‘We are nothing without nature’- The emotional resonance of far-right ecologist online content in public Telegram channels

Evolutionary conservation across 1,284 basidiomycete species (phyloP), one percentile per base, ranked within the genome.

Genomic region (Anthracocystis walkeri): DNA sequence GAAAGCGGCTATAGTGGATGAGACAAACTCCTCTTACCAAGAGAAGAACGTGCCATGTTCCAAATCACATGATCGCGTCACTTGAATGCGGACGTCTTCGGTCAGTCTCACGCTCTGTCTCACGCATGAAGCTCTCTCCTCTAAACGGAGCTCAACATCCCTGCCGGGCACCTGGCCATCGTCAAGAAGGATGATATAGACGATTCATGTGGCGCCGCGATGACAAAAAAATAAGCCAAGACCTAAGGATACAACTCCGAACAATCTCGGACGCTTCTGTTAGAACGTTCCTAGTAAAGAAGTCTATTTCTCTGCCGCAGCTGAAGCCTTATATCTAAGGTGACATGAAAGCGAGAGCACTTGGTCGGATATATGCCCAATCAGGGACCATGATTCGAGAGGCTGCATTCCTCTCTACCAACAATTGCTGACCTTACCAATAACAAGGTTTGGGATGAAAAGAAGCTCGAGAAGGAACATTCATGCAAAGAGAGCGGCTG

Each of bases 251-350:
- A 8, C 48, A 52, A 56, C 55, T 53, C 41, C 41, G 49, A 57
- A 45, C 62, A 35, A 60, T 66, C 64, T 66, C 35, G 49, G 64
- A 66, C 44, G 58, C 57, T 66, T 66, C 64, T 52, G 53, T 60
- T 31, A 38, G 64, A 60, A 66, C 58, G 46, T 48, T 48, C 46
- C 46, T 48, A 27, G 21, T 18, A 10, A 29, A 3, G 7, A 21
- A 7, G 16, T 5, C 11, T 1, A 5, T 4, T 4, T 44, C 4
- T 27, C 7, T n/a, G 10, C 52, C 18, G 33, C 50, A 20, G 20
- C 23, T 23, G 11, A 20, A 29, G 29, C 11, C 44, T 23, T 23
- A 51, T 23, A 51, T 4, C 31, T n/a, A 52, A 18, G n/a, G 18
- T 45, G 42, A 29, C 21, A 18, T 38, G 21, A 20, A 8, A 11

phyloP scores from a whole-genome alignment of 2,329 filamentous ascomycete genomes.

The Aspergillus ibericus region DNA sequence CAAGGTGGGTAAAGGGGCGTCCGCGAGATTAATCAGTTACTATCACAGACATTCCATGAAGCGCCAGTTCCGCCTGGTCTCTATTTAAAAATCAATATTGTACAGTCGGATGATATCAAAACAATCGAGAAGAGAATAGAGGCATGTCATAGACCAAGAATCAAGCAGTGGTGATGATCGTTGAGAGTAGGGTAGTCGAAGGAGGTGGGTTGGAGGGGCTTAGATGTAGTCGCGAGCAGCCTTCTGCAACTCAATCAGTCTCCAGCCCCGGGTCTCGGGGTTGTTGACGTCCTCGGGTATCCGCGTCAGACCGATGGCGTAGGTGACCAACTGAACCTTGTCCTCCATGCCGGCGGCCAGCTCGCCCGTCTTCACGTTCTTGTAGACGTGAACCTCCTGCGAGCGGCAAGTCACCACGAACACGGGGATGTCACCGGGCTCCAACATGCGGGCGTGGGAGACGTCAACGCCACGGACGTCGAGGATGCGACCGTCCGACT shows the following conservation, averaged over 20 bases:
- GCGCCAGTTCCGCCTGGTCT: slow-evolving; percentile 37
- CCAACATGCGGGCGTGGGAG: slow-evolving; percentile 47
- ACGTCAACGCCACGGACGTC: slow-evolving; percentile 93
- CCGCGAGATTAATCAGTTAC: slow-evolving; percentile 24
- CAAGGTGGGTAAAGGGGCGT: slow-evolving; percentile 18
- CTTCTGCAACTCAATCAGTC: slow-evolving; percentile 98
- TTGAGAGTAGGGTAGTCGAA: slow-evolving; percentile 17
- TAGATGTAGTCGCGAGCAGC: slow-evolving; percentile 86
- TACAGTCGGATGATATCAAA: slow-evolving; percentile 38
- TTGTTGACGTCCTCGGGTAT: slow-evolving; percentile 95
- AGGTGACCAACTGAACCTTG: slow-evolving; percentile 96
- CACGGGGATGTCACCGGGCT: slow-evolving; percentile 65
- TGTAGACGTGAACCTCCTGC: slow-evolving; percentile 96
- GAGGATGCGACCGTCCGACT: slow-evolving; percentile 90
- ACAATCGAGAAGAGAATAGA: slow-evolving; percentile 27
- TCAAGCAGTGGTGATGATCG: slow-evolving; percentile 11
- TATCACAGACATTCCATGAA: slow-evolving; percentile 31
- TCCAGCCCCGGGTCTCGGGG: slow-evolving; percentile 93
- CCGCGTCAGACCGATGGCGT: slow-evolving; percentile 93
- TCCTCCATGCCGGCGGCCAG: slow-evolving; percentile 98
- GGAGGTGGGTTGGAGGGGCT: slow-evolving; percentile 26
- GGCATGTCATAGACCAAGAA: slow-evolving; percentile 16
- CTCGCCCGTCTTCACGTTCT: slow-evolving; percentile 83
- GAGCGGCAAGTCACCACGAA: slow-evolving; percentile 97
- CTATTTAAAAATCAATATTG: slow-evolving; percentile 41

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Recently, ecofascism, a radical environmentalist ideology often associated with (Neo-)Nazis, has regained popular interest following several right-wing extremist terrorist attacks (Christchurch (2019) and El Paso (2019)) after which the attackers cited the ideology as a motivation. In both cases, online platforms played a role as sources of radical ideas, and in general, there is an established link between extremist online forums and offline violence. Given the renewed relevance of ecofascism as a motivator for violence, this thesis aims to understand how ecofascist groups of the far-right achieve emotional resonance with their audience by using a centuries-old ideology. The aim is to contribute towards an understanding of the underlying mechanisms of ecofascist thought that explain its appeal and ability to motivate violence. To address this question, this thesis will conduct a qualitative case study analysis on far-right environmentalist Telegram channels using a snowballing sampling method. In order to identify relevant content, this thesis will operationalize the far-right ecologism (FRE) framework. The FRE framework will also be used to code the sample according to an interpretative theme. Additionally, frame analysis, and the sensitizing concepts of emotional resonance and contextual shifts are used to address how an interplay of framings, appeals to emotions, and a global context characterized by environmental crises may contribute towards the resonance of ecofascist content. The thesis concludes that an important component of the emotional resonance of far-right ecologist content is the way posts not only associate nature with white supremacist ideology, but also how they connect these themes to a global, changing context characterized by environmental crises. This interplay of ideas aims to create a larger, emotional impact on their audience. The relevance of this insight is that the strategic use of themes of environmental crises by the far-right might serve as a new entry point to extremist ideologies and aid the recruitment of new members, especially those already concerned over environmental degradation.